This bluntly-titled cut is the opening track from Barbadian recording artist Rihanna's fifth studio album, Loud. The Stargate-produced and Ester Dean-penned song finds the singer proclaiming her vices: "I may be bad, but I'm perfectly good at it/Sex in the air, I don't care, I love the smell of it/Sticks and stones may break my bones, but chains and whips excite me."
Rihanna told Spin magazine that people shouldn't take the raunchy lyrics too literally. "I don't think of it in a sexual way, I'm thinking metaphorically," she said. "It's more of a thing to say that people can talk… people are going to talk about you, you can't stop that. You just have to be that strong person and know who you are so that stuff just bounces off. And I thought it was super bad ass."
Rihanna told Q magazine the refrain "Sex in the air/I love the smell of it" is a raised middle finger to the media monks who say she is too raunchy. "You think I give a f--k what you think about me dressing sexy?" she exclaimed. "I love it. Come on, I love you for hating me."
The song's racy music video was shot in Los Angeles during the weekend of January 15, 2011 with director Melina Matsoukas, who had previously directed the promos for "Hard
", "Rude Boy
" and "Rockstar 101
". It's concept is about the media's fascination with the Bajan pop star and features a cameo from blogger Perez Hilton who is seen paraded by Rihanna on a dog leash. Matsoukas told Billboard
magazine the clip is inspired by the singer's "sadomasochist relationship with the press... it isn't just about a bunch of whips and chains."
On its release, the video was immediately banned in eleven countries, mainly in South Asia, due to its overt sexual content and BBC 1 Radio refused to play the track before 7 p.m. The clip was also labeled "inappropriate" for viewers under the age of 18 on YouTube, and a restriction put in place. Rihanna responded to the news via her Twitter account, posting "They watched Umbrella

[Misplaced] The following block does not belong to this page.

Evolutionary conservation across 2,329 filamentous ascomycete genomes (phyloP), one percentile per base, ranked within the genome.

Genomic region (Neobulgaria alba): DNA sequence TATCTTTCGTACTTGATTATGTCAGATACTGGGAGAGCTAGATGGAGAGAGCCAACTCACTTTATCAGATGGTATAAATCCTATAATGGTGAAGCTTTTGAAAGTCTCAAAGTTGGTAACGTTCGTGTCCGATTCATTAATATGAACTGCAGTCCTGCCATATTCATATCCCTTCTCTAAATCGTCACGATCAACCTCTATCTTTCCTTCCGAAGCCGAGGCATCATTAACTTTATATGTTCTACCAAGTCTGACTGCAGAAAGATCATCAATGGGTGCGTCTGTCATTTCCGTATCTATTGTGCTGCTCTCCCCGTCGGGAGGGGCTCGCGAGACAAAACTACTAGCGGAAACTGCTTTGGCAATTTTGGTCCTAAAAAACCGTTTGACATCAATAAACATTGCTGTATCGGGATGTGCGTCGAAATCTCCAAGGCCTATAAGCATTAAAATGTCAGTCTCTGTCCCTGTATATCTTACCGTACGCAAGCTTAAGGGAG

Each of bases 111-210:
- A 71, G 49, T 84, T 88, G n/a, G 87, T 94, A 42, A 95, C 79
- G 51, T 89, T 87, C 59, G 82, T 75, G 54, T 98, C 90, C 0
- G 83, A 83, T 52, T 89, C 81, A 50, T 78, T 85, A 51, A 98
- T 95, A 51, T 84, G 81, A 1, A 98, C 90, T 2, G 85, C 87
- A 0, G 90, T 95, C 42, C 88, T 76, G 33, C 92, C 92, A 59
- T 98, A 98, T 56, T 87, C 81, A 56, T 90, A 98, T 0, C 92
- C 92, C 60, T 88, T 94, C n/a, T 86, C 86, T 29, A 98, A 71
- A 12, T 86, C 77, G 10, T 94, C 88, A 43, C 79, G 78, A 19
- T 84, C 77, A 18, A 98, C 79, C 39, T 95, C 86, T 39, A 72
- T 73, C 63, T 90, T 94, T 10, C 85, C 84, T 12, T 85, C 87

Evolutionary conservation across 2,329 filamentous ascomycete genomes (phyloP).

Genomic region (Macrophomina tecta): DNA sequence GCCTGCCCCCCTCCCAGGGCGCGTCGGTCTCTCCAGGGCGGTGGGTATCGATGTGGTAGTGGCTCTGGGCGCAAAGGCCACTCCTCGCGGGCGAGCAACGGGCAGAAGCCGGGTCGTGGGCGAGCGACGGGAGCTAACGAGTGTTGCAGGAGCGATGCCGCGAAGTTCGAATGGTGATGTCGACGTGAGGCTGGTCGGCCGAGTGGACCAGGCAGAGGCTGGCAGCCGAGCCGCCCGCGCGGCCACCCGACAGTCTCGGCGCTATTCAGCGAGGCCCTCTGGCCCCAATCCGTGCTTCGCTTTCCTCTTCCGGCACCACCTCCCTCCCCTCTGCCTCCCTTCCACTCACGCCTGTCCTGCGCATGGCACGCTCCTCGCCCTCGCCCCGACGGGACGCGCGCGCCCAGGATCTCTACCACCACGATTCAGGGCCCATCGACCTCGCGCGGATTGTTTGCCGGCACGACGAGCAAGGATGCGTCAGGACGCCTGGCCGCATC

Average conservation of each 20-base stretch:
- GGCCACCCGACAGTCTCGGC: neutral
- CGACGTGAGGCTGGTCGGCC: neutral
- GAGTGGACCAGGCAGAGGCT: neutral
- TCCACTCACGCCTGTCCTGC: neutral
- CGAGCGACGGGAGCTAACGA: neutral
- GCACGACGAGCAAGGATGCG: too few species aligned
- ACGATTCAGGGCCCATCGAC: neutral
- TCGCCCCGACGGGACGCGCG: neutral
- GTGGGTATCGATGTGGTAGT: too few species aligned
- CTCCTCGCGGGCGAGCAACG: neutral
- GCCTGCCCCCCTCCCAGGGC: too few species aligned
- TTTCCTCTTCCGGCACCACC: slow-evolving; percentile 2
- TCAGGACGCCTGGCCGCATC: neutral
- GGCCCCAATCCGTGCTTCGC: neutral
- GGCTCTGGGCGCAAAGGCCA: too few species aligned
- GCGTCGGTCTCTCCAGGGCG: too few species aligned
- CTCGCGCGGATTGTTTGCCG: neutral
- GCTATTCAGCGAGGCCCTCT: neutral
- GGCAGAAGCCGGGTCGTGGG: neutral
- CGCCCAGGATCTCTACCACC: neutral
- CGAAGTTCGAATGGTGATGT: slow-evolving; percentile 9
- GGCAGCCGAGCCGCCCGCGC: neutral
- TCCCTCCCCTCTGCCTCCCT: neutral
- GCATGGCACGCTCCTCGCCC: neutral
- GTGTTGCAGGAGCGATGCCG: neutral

... I was full nude."
An edited version was released in the UK for daytime radio titled "Come On."
The controversial video became the target of a lawsuit from prominent photographer David LaChapelle after a number of media and bloggers noted the similarities between the clip and LaChapelle's work. Even Perez Hilton who appears in the clip tweeted: "The next time you make a David LaChapelle music video you should probably hire David LaChapelle."
The celebrity snapper accused Rihanna of ripping off images from his popular photographs, which have appeared in various publications. He claimed that the video copied the "composition, total concept, feel, tone, mood, theme, colors, props, settings, decors, wardrobe and lighting" of his work.
In an interview with Vogue magazine, Rihanna insisted the controversial hit is only superficially about sex. "The song can be taken very literally, but it's actually a very metaphorical song. It's about the love-hate relationship with the media and how sometimes the pain is pleasurable," she explained. "We feed off it - or I do. And it was a very personal message that I was trying to get across."
The song was Rihanna's tenth Hot 100 chart-topper. The Bajun singer was 23-years-old when it reached pole position, making her the youngest artist to rack up ten #1 hits. Mariah Carey held the previous record when she was 25.
The song's ascent to the summit was fueled by a "Rih-mix" featuring Britney Spears. The Rihanna/Spears collaboration was only the fourth #1 to feature two or more solo women. Can you work out the three previous chart-toppers to do so? They were:
1979 Barbra Streisand & Donna Summer "No More Tears (Enough Is Enough)."
1998 Brandy & Monica "The Boy Is Mine
2001 Christina Aguilera, Lil' Kim, Mya and Pink "Lady Marmalade
Ester Dean told Billboard magazine how the song came about: "I wrote it, Father forgive me, on a Sunday. The track was already there," she recalled. "The first thing that came to me was 'Come on, come on.' I'm thinking, 'I don't know what in the hell this is about to be.' And I remembered I'd seen something that said, 'Sticks and stones may break my bones.' Then came 'But chains and whips excite me.' And I'm like, 'Oh, my God, I got to write that.' I'm in the studio with the engineer and just kept looking at him, asking, 'Is that OK?' And he says, 'I like it.' When people have a great track that speaks to me, it feels like it already has a story in it."